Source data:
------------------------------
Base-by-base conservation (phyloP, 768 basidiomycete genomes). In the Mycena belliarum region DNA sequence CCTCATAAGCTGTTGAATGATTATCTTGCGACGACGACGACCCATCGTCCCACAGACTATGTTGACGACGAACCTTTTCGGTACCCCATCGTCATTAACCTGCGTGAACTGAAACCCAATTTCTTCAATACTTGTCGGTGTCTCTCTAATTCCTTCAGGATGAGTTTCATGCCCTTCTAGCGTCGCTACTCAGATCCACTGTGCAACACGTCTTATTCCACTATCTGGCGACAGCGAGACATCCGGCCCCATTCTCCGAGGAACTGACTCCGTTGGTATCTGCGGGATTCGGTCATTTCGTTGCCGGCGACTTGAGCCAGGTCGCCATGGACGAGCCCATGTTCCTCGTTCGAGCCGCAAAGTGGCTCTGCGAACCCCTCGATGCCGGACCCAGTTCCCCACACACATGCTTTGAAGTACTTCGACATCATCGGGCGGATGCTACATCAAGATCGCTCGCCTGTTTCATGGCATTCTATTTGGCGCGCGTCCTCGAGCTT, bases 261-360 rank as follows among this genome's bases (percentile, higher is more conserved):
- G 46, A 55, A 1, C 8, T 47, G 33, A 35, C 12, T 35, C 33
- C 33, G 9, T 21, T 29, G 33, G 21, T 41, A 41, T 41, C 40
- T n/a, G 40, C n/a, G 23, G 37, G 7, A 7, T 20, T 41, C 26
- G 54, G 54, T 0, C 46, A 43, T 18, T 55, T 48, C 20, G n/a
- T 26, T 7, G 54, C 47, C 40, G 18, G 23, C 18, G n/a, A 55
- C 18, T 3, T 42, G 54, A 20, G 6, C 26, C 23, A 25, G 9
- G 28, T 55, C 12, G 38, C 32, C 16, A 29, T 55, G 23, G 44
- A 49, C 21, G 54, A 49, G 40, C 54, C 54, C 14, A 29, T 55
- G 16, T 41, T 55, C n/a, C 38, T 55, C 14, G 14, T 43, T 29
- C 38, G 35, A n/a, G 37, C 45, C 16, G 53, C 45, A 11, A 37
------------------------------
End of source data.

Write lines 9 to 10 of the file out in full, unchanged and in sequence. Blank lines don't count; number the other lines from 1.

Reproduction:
- A 49, C 21, G 54, A 49, G 40, C 54, C 54, C 14, A 29, T 55
- G 16, T 41, T 55, C n/a, C 38, T 55, C 14, G 14, T 43, T 29